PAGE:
Canada's BCE Turns to Feds to Salvage $3.38 Billion Astral Media Takeover
TORONTO -- BCE made it official Friday.
Next week, the Canadian phone giant will hand the federal cabinet a formal request to help salvage its $3.38 billion takeover of indie broadcaster Astral Media.
BCE will ask the feds to lean on the CRTC to approve a transaction that the regulator rejected Thursday in a surprise decision.
That appeal portends an uphill climb for BCE after the federal government signaled Friday that it will not intervene in the regulatory process to overturn the CRTC decision.
"Bell, I don't know what they will do, but the decision was clear in terms of a conclusion, and we do respect what the CRTC said on this regard," industry minister Christian Paradis said Friday when talking to the media at the Canadian Space Agency outside Montreal.
But BCE and its Bell Canada subsidiary appear undaunted as they look to reverse the CRTC decision.
"The Broadcasting Act explicitly empowers the cabinet to issue directions to the CRTC on broad policy matters," Mirko Bibic, Bell's chief legal and regulatory officer, said Friday in a statement.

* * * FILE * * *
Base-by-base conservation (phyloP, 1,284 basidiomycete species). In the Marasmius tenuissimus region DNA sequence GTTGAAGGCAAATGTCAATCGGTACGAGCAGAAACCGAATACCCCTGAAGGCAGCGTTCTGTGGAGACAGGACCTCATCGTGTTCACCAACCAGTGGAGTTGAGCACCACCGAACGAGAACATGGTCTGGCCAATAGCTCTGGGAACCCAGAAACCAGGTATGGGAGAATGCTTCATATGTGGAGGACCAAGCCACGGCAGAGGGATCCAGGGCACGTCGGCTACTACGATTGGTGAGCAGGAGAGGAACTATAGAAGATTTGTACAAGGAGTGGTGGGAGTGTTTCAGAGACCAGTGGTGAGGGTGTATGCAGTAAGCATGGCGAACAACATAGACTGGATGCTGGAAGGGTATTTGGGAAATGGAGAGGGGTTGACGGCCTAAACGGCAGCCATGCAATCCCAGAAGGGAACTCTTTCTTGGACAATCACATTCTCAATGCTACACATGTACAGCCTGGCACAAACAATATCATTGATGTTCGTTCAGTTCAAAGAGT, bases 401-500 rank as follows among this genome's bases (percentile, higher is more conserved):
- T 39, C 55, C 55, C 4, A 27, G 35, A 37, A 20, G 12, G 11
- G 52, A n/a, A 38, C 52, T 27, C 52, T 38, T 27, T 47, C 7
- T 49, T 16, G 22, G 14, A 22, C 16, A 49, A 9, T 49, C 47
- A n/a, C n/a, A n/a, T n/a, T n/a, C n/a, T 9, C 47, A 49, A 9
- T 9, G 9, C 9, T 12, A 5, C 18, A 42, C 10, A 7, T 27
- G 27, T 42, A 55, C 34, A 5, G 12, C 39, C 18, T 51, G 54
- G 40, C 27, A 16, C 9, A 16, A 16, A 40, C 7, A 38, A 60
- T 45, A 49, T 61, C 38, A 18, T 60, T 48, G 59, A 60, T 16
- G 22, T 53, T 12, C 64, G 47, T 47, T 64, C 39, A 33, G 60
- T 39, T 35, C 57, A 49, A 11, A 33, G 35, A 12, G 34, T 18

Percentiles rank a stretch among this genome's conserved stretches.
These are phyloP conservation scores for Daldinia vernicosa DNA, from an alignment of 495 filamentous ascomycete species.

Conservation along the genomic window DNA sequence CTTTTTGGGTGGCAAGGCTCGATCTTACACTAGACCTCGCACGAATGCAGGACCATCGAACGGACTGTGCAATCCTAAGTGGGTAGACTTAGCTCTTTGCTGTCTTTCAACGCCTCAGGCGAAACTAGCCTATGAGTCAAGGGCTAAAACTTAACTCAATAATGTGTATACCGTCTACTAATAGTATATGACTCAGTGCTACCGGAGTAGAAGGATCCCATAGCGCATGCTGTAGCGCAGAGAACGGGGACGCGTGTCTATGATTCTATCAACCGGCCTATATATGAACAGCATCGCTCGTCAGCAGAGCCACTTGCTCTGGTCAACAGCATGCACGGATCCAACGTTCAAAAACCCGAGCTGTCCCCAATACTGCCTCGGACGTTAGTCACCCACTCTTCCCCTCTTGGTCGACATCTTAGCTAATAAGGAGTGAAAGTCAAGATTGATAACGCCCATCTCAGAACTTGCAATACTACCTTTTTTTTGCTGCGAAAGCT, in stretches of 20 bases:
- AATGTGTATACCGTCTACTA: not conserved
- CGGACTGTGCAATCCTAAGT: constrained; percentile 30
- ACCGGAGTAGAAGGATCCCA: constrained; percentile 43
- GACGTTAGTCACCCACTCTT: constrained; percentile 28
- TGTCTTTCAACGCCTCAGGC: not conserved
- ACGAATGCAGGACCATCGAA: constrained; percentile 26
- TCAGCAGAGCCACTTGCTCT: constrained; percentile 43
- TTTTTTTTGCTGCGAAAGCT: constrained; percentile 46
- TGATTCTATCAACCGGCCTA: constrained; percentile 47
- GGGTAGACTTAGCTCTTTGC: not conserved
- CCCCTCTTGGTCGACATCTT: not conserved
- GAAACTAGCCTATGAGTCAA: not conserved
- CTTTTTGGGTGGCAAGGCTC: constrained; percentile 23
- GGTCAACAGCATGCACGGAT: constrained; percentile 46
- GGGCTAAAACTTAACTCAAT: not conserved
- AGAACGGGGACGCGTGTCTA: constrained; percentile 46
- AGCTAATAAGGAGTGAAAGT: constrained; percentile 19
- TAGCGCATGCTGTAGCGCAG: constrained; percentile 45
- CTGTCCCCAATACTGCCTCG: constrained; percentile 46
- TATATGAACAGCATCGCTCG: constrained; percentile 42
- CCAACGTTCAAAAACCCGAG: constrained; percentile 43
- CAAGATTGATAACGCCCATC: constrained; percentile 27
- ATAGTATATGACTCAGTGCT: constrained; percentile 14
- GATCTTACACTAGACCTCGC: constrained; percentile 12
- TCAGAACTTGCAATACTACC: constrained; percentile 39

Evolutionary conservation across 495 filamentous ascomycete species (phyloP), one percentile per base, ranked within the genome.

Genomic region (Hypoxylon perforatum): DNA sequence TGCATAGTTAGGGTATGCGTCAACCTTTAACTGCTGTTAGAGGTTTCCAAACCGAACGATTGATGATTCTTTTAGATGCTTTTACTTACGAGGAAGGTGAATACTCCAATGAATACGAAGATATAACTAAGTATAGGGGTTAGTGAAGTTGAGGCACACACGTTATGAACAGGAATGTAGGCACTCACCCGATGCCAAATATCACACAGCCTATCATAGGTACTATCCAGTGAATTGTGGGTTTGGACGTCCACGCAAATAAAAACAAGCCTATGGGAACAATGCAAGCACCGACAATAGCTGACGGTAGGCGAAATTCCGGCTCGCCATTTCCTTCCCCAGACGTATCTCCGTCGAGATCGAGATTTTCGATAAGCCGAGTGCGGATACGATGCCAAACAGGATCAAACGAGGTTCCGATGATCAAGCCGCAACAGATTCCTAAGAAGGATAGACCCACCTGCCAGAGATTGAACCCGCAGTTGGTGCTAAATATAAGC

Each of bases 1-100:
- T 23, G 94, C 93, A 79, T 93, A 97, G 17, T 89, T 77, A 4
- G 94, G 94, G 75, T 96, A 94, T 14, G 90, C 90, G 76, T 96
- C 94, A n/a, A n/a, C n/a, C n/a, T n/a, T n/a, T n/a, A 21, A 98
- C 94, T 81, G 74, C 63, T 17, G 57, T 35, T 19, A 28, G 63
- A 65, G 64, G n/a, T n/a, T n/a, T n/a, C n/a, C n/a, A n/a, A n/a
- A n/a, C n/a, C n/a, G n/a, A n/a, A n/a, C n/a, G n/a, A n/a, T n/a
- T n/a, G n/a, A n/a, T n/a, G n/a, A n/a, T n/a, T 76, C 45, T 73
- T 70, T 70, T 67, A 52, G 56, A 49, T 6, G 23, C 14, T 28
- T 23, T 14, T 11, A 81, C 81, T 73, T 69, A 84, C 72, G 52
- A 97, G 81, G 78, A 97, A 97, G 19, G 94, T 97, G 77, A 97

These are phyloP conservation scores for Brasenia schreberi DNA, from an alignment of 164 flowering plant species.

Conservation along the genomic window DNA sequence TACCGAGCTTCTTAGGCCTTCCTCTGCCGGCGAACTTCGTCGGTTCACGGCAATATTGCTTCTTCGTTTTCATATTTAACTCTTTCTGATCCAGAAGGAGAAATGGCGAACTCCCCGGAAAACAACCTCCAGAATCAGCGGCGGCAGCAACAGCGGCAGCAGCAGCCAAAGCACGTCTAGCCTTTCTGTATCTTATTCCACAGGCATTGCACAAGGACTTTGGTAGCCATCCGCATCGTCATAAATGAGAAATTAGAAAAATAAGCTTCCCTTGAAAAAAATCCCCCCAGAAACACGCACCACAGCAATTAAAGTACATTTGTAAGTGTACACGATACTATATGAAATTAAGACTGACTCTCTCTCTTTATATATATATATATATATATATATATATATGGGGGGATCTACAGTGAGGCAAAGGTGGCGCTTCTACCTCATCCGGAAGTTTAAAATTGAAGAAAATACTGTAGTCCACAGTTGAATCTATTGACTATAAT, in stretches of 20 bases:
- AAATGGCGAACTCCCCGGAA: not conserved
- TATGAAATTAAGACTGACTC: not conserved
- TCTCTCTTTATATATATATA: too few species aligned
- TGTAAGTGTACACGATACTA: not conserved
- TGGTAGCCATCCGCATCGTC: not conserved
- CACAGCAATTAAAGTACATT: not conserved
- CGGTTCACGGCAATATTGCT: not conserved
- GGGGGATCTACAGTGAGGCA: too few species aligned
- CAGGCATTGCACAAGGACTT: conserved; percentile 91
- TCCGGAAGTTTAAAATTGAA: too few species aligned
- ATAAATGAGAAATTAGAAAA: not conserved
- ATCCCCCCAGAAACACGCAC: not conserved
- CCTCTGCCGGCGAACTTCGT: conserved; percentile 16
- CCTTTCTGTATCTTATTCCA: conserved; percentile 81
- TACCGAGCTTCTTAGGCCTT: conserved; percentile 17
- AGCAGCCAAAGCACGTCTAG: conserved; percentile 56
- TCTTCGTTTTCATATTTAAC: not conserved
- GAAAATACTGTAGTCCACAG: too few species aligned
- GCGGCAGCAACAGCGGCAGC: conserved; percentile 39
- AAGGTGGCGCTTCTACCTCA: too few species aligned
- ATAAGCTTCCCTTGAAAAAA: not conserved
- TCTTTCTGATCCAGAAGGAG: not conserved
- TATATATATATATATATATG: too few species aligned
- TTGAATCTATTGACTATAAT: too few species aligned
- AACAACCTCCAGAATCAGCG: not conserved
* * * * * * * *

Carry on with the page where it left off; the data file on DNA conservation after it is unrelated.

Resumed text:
"A commission that relies on a 35-year-old working paper to justify rejecting outright the Astral deal, rather than its own policy established in 2008, clearly needs guidance on the broadest of policy matters,” Bibic added, with an eye to drawing Ottawa into its corner.
The CRTC, Canada’s TV regulator, rejected the Astral Media takeover on competition grounds, going as far to say the deal was bad for Canadian consumers.
“At the end of the day, BCE demonstrated clearly that the proposed transaction was good for BCE, but we were not persuaded that it was in the best interest of Canadians,” CRTC chair Jean Pierre Blais said during a Friday press conference. “Our only option was to deny the application because it was not in the public interest. Simply put, this was not a good deal for Canadian."
BCE could make a separate appeal to the federal court of appeals, should its overture to the federal cabinet prove unsuccessful.
Failing that, Astral Media could well find itself back on the auction block, possibly to be sold off piecemeal to avoid further clashes with the CRTC on competition grounds.